MR FOURIE: Yes Terreblanche. And he said I give you 2 weeks, go back to your people and then you come back to me with an answer and tell me what the people want and they shouted the people are tired they want war. That is what it came down to, maybe it is not the exact words, but that is what it came down to and then when General Ackerman spoke he said there's no more time for talking, it's time for war.

MS VAN DER WALT: Now the people who were shouting, you mentioned officers, are those the people you are referring to?

MR FOURIE: Yes that's the way I understood it, it was a closed meeting and an officers meeting and that's why there were only officers.

CHAIRPERSON: When did this meeting take place?

MR FOURIE: First there was an open meeting ...(intervention)

CHAIRPERSON: No but there where the people, the Generals as you call them, said that the people want a war, when did that meeting take place?

MR FOURIE: At the Trim Park in Ventersdorp that same day.

CHAIRPERSON: When during the year would that have been?

MR FOURIE: It was in February Chairperson.

CHAIRPERSON: 1994?

MR FOURIE: Yes 1994.

CHAIRPERSON: Is it correct that the people in Ventersdorp gathered together, as the previous applicant testified, in order to start a war or do I have it wrong?

MR FOURIE: Chairperson as usual we got instructions to go to Ventersdorp to do the security there and when we got there I saw that the majority were officers so it was not the same as the previous meetings in the Town Halls where the general AWB Wen Kommando members were addressed.

CHAIRPERSON: Is that the time when everybody went with children, wives and all their belongings to Ventersdorp?

MR FOURIE: No not yet, that was later.

MS VAN DER WALT: If I could just put it on record that if you look at Mr Le Roux's application he does not deal with this specific meeting.

CHAIRPERSON: Yes.

MS VAN DER WALT: Thank you. I would just like you to try and explain to the Committee that when you said there was a meeting for officers only - you also testified to the extent of an open meeting.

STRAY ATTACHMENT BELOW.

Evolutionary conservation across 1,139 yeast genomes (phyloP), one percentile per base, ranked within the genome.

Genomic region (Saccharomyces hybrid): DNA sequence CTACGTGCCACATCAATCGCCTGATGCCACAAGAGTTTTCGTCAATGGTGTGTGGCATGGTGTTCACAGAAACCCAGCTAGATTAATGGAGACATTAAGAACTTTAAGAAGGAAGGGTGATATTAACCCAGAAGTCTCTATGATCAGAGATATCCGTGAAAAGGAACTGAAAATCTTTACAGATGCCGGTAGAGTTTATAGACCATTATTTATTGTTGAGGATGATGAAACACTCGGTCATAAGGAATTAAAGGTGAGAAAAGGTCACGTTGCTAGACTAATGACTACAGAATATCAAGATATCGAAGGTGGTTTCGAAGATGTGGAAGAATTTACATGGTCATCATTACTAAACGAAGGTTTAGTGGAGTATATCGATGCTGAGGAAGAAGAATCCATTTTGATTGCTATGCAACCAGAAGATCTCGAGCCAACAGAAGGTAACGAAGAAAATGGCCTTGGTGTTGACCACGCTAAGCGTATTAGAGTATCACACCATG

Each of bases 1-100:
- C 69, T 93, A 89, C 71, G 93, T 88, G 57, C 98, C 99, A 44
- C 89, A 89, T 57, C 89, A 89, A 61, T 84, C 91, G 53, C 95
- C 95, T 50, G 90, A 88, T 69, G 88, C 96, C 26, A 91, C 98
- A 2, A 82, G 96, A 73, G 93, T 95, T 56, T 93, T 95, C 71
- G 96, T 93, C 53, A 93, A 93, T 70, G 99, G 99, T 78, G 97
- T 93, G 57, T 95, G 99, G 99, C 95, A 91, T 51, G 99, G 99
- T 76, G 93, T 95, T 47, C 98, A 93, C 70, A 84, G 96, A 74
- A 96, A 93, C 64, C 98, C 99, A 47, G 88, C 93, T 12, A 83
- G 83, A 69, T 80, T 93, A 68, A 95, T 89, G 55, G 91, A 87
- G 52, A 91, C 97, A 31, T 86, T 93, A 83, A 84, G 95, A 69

MR FOURIE: That is correct.

MS VAN DER WALT: Can you just clarify those two concepts, you did the security of both these meetings. Is that correct?

MR FOURIE: That's correct.

MS VAN DER WALT: Can you explain?

MR FOURIE: The first meeting as I understood it was concerned with the general aspects of the Volkstaat, secession and a lot of other things, I was not involved the whole time because I had the men under me and I was looking after security. The second one was where the officers were and they spoke about a map where the Volkstaat then would have been, something of that nature.

MS VAN DER WALT: Mr Fourie the first meeting was that attended by the general public?

MR FOURIE: Yes there was general public present at the first meeting.

MS VAN DER WALT: Was it then at the second meeting that there was talk about the war?

MR FOURIE: Yes about the war.

ADV BOSMAN: Mr Fourie was this in a building at the Trim Park or was it in open air?

MR FOURIE: It was a cement platform with a roof.

ADV BOSMAN: So if you did the security, could you hear what was said at the meeting or were you outside the Trim Park?

MR FOURIE: With the closed meeting at the Trim Park I couldn't hear everything when I was moving around in the Trim Park.

ADV BOSMAN: Thank you.

MS VAN DER WALT: And the closed meeting?

MR FOURIE: With the closed meeting I couldn't hear everything that was happening, the open meeting there were loudspeakers and if you wanted to listen you could hear what was being said.

MS VAN DER WALT: But you heard what was being said with regard to the war?

MR FOURIE: Yes Chairperson.

MS VAN DER WALT: Do you know Brigadier Chris Van den Heever?

MR FOURIE: Yes I know him, he was in my area and I was under him when I was in the Wen Kommando and I was Commandant.

MS VAN DER WALT: What type of rank did he have, was it a special type of rank as Brigadier?

MR FOURIE: As we knew he was a fighting Colonel and he served under General Japie Oelofse and he was part of the special task force and he was also an instructor in the special forces where he gave special training to the special members.

MS VAN DER WALT: The fighting General that you just referred to within the AWB, what was his job, did he have special tasks?

MR FOURIE: I do not know what his tasks were because he served under Oelofse, but I know that he - you find people like you say, people who bragged, well he bragged that he was training these people in the special force of the AWB.

MS VAN DER WALT: To do what?

MR FOURIE: Well I believe it was for purposes of war, that type of thing.

MS VAN DER WALT: Can you assist the Committee with regard the rank structure of the AWB. The previous witness spoke about the Generals in staff, how did you understand this, what was the structure?

MR FOURIE: I knew that the leader was the head of the AWB then you find the KG ...(intervention)

MS VAN DER WALT: What is that?

MR FOURIE: That is the Commandant General in the AWB, it was first Mr Christiaan De Wet, I think he was a former policeman and then later when he wasn't there anymore it was General Cruywagen.

CHAIRPERSON: These Generals you're talking about - I do not know how to put this, but these were AWB Generals they were not normal Generals in the Defence Force?